You were once invited to speak about the differences between American and European Youth and Pop Cultures. What would you say are the main differences there?
There always feels like bigger sense of self-consciousness here in the states. Which is a bummer. I love the Euro free feeling! I wish that kids here would be more encouraged to truly live out their individuality. I don’t think our culture supports that enough and it’s one of our major downfalls. I’ve not been able to spend a super significant amount of time in Europe but when I had my show in Belgium about 7 years ago I got to know a lot of the kids in that area that skated and the reality is that kids are kids no matter where you are.
What do you like the most about working with them?
They all have the main objective of having the best time possible in their day-to-day life. I think that is inspiring and I wish more adults were exposed to that attitude from time to time. That particular instance was actually the first time I was invited into a school to speak. The students were incredibly curious and one thing I noticed is their fearlessness to ask questions. I admire that. In the States I find that a lot of the time a student will hold back from pursuing something they are curious about for fear of social backlash and this is a disturbing notion. Not always, but it’s a noticeable difference between the two continents. I aim to change that.
Image courtesy of markrivardart.com
Being an artist in today’s climate is difficult for some and impossible for many. If you couldn’t make a living from it, do you think you’d still continue to draw?
YES. You have to be pretty crafty to make a living in this game, but if it’s your main objective you’ll probably fail. The truth is drawing pays very few bills, it’s all the other things that generate income. Nobody gets into this business to make money, it’s not like selling stocks. If it happens that you can take in a little income you are one lucky artist. Luck isn’t real, it just means you’ve worked hard enough and smart enough to create value.
You have to pursue the things that you want to do even without the initial payout if you think they can ever manifest into a career. Working in a creative field is an odd business structure because you’re selling concepts. Sure there will be physical products but it’s the concept or idea that makes that object powerful enough to have a monetary value greater than the costs of the materials. That in itself is a tough sell. I use art to tell a story, I use storytelling as my outlet in many different mediums.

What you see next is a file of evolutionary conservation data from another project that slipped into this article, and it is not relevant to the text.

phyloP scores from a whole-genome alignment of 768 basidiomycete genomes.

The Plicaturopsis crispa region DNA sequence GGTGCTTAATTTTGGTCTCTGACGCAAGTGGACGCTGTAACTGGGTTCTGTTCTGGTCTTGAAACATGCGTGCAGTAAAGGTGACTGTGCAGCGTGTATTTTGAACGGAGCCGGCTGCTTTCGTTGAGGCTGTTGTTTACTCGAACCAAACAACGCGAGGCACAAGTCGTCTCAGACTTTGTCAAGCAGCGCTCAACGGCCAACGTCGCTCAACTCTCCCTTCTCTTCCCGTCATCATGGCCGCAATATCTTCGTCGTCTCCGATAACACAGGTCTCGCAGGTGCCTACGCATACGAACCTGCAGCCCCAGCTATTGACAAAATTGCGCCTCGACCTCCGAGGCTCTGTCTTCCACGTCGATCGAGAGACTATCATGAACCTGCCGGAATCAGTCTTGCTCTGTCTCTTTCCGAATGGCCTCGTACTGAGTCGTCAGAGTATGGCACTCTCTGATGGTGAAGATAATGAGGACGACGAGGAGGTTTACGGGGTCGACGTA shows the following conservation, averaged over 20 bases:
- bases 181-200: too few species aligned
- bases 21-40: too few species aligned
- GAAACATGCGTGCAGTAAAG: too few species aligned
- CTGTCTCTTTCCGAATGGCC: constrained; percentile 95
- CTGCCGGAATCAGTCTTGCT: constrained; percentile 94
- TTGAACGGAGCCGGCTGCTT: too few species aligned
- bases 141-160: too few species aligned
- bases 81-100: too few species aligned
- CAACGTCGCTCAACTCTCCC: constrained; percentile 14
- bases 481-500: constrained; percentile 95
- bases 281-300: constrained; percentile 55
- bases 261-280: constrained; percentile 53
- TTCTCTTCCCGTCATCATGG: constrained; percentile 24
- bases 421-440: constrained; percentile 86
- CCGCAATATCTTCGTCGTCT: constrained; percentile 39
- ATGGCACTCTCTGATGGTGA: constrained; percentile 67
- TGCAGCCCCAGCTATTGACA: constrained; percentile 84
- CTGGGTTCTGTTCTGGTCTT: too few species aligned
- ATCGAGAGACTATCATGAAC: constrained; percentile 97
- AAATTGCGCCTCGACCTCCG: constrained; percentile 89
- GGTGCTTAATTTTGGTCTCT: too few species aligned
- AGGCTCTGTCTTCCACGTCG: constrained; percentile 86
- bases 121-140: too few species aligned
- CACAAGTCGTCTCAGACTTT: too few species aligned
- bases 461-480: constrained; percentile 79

If I wasn’t able to communicate I would be dead, it’s the only way that I can make sense of the world around me. I am lucky that my growth as an artist has created an audience that allows me to keep creating at a bigger and better level. As an artist you are for better or worse a performer on some scale your audience is your market. Even Banksy, his performance is elusiveness and his audience has bought it big time. His art is his product but his elusiveness is the performance and it’s a really intriguing performance. Look at the movie business, same idea, and we all know how hard it is to sell a profitable film much less create something people want to see.
Image courtesy of markrivardart.com
If you could collaborate with any other artist, who would it be and why?
Kids. I would love to do a skateboard art show where the boards are all in collaboration with students. I think the energy of something like that on a truly large scale and proper venue would be very inspiring. If I could have 50 different students hand me their own ideas on boards, I add my own feel, and we would pass that back and forth for a few rounds until we had a dynamite piece, that would be cool. Seeing 50 different ideas of pure, innocent self-expression and then building on that in my own style would make an interesting show. Aside from that ongoing idea, there are so many artists that move me. Spike Jonze, David Choe, Mark Gonzales, David Rathman, and on and on and on…
What’s your biggest source of inspiration?
The will to live. The idea that I could be remembered. The idea that I could change something in this world. I don’t know really, it’s a moment-to-moment thing truthfully.
What’s piece are you proudest of?
Probably my first sketch, “Beginnings”. It was on my first skateboard and it’s the Minneapolis skyline in Sharpie. That board sparked a life for me I never dreamed I could have.
What would you say is the best part of being a skateboard artist?
Having a platform to speak the things I see and think about. It’s given me a life far greater than anything else I could imagine doing. It’s a life that lives on past your own, whether you have a name for yourself or not your creations will live longer than you and that is something I like. Besides, what else would I do?
> Massive thanks to Mark for this interview and we wish him luck with all future projects. Keep up-to-date with what he’s been up to and what he’s doing now on his official site.